For years, it seemed like time would never catch up with NOFX. The legendary L.A. outfit has always seemed to take joy in living the life of a band that’s lucky enough to play punk rock for a living. That includes the excesses and indulgences that come with it. Early songs like “Drugs Are Good” and “You Drink, You Drive, You Spill,” for example, aren’t cautionary tales, but songs that pledge tongue-in-cheek allegiance to punk rock’s stereotypically jaded, wasted way of life.
But as its members push 50, it’s become noticeably harder for the band to put up quite the same carefree front. It was a shift that arguably began in 2003, when NOFX went after Bush-era foreign policy on The War On Errorism. From there, the band’s music continued down a more overtly political, and personal, path. Issues such as divorce and substance abuse, the latter a subject frontman “Fat Mike” Burkett used to write about with a smirk, began to anchor the band’s songs with a certain seriousness that cut through the snot.
NOFX hasn’t lost its sardonic edge; it’s just dug a little deeper into its gut for musical inspiration in recent years. But pop-punk’s most celebrated court jesters have never cut so close to the bone as they do on First Ditch Effort. Arriving just months after the release of the band’s stunningly forthright tell-all, The Hepatitis Bathtub And Other Stories, NOFX’s 13th studio album continues in that same reflective vein. That goes double for Fat Mike, whose well-documented issues with drugs and alcohol in recent years inform much of the band’s new material. The same guy whose songwriting used to amount to hilarious tales of drugs, women, and bogus scene politics now looks back on years of drinks and drugs and personal relationships and ahead to what the future might hold for an aging punk superstar.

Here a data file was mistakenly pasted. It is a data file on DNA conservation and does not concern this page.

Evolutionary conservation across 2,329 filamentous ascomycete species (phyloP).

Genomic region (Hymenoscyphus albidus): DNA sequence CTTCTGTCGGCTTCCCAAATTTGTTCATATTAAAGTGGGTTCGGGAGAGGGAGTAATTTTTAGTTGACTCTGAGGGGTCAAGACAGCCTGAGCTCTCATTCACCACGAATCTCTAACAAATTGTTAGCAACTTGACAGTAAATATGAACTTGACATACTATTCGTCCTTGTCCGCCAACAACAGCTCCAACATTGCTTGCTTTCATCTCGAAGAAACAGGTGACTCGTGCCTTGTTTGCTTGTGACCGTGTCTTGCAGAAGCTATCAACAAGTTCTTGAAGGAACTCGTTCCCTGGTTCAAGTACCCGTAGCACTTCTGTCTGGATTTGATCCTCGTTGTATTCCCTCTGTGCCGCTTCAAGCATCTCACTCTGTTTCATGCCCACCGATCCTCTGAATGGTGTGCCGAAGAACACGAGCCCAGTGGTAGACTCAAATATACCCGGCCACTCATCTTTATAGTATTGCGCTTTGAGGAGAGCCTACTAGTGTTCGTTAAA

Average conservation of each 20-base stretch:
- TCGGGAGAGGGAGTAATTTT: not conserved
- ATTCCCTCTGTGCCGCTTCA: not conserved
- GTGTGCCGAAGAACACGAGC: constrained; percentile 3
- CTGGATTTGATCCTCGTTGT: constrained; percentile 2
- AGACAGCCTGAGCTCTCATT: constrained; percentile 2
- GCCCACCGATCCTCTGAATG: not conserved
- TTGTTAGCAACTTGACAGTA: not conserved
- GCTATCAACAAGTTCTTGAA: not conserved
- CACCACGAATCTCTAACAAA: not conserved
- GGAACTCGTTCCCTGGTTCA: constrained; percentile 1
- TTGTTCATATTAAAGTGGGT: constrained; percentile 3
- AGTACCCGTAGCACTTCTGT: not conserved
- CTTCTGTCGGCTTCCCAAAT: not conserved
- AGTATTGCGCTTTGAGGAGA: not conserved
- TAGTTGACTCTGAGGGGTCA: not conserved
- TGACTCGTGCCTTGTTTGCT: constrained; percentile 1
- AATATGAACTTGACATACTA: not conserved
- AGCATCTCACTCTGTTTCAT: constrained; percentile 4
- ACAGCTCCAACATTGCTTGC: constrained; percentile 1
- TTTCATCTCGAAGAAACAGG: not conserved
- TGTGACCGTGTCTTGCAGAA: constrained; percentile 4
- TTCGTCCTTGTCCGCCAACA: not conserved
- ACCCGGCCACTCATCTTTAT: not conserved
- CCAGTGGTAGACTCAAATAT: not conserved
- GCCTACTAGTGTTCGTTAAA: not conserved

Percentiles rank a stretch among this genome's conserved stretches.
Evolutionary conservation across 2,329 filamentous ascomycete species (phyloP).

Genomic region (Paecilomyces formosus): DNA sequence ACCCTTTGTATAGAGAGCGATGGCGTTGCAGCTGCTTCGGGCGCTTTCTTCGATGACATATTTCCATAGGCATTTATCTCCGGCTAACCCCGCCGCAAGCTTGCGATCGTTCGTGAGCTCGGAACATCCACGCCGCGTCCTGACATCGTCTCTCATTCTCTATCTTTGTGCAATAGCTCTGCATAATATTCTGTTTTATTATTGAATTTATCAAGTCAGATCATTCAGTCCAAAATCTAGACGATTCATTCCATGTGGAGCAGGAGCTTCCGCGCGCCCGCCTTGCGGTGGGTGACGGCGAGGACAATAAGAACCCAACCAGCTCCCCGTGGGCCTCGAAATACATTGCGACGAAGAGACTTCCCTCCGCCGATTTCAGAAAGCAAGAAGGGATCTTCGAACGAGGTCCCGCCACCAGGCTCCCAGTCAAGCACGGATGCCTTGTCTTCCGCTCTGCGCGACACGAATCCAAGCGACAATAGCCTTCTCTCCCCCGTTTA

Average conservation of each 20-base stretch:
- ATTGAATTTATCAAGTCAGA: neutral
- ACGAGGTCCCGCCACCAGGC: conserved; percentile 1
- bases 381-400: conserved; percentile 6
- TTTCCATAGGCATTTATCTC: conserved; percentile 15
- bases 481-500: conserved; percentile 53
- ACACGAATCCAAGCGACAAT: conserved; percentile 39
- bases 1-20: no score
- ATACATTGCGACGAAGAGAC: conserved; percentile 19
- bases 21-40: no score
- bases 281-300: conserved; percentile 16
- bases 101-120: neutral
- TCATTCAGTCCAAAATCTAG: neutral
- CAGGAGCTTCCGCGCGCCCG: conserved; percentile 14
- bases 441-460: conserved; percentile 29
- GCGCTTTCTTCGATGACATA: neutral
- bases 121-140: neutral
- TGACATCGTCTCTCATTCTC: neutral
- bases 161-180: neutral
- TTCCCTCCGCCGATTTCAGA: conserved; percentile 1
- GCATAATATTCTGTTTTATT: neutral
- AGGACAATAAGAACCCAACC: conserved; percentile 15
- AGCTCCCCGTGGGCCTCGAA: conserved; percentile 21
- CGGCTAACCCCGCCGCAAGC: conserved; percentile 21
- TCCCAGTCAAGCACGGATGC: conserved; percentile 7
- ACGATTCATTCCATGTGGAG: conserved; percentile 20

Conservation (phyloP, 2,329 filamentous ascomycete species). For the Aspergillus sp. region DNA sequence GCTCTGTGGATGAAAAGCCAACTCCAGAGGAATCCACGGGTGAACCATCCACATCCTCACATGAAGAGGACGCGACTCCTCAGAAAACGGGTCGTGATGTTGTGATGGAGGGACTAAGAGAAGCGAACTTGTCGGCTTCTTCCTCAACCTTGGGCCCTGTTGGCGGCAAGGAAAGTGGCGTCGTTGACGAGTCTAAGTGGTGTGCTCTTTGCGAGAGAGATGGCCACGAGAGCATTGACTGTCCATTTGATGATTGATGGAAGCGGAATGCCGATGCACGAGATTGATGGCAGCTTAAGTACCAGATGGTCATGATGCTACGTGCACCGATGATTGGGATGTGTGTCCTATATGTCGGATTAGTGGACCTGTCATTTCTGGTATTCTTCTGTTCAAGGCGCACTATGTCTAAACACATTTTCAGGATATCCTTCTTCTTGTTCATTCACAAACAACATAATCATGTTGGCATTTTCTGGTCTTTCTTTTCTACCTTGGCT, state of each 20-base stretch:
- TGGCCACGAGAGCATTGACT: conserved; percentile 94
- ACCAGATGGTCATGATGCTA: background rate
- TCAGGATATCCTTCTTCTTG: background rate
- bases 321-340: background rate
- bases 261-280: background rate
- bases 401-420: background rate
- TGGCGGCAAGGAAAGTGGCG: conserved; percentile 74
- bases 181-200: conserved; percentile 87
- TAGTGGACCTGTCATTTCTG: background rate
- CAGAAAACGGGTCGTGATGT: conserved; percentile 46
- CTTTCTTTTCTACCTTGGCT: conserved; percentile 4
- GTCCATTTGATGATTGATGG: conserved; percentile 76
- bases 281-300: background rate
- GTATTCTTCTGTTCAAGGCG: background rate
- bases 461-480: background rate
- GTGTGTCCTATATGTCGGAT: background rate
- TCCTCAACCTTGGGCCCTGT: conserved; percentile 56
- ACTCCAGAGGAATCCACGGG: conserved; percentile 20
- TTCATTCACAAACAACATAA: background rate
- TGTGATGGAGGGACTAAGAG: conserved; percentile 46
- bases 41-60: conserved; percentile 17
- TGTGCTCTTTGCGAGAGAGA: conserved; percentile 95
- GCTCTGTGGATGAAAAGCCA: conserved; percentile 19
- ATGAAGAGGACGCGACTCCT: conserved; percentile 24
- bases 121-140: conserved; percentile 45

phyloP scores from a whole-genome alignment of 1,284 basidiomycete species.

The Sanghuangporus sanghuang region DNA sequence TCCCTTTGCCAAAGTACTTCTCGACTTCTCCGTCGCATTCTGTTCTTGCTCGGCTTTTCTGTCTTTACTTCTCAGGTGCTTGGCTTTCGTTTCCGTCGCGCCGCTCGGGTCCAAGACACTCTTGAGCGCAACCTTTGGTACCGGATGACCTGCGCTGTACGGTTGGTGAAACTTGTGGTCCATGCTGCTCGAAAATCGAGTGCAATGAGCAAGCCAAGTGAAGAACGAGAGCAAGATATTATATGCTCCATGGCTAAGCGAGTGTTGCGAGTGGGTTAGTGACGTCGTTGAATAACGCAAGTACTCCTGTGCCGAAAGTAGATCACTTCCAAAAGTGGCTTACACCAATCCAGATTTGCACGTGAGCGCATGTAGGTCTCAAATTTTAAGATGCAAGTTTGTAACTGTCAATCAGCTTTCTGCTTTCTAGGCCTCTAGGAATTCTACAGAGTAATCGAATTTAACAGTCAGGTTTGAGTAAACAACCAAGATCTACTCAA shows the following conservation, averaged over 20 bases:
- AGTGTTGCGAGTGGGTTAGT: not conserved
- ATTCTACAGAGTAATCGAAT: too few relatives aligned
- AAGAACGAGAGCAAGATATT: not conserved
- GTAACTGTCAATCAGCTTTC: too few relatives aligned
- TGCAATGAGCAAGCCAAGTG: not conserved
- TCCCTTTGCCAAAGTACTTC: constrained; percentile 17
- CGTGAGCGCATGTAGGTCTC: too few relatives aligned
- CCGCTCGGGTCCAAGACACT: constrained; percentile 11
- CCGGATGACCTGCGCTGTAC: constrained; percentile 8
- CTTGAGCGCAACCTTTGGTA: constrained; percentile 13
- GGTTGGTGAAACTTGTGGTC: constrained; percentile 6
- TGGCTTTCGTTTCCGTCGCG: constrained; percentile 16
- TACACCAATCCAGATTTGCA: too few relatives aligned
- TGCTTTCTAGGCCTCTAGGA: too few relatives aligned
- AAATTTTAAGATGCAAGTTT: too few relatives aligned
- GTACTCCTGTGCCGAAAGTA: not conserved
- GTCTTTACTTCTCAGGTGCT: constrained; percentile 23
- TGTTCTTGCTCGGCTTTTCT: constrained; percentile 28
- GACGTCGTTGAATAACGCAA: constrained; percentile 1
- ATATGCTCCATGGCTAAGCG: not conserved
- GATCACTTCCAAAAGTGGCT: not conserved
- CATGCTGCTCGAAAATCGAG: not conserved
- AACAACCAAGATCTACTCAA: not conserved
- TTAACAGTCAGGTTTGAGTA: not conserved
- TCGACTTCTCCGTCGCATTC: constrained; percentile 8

The band gets right into it on the matter-of-factly titled “Six Years On Dope.” From there, First Ditch Effort delves headfirst into a whole host of other issues, from parental angst (“Happy Father’s Day”), newfound sobriety (“California Drought”), candyman doctors (“Oxy Moronic”), and cross-dressing (“I’m A Transvest-Lite”). The subject material is heftier, but few punk bands walk the line between humorous and pointed as deftly as NOFX, and that balance keeps some of the record’s more somber moments from crumbling beneath their own weight. The Tony Sly tribute “I’m So Sorry Tony” opens with heartfelt guitar and piano, only to burst at the seams with the kind of punk energy that the late No Use For A Name frontman would have wholeheartedly endorsed.
Musically, the band is still in frenetic first gear, proudly sticking to its well-tested formula of power chords, metal-infused riffs, and biting humor. That sameness dulls some of First Ditch Effort’s luster, but it’s still a spirited late-career entry for the veteran punks. For the first time in NOFX’s long career, the band has made a record where real life takes precedent over the escapist punk fantasy of “live fast, die young.” The band might be growing up at long last, but true to insolent form, they’re doing it on their own sneering terms.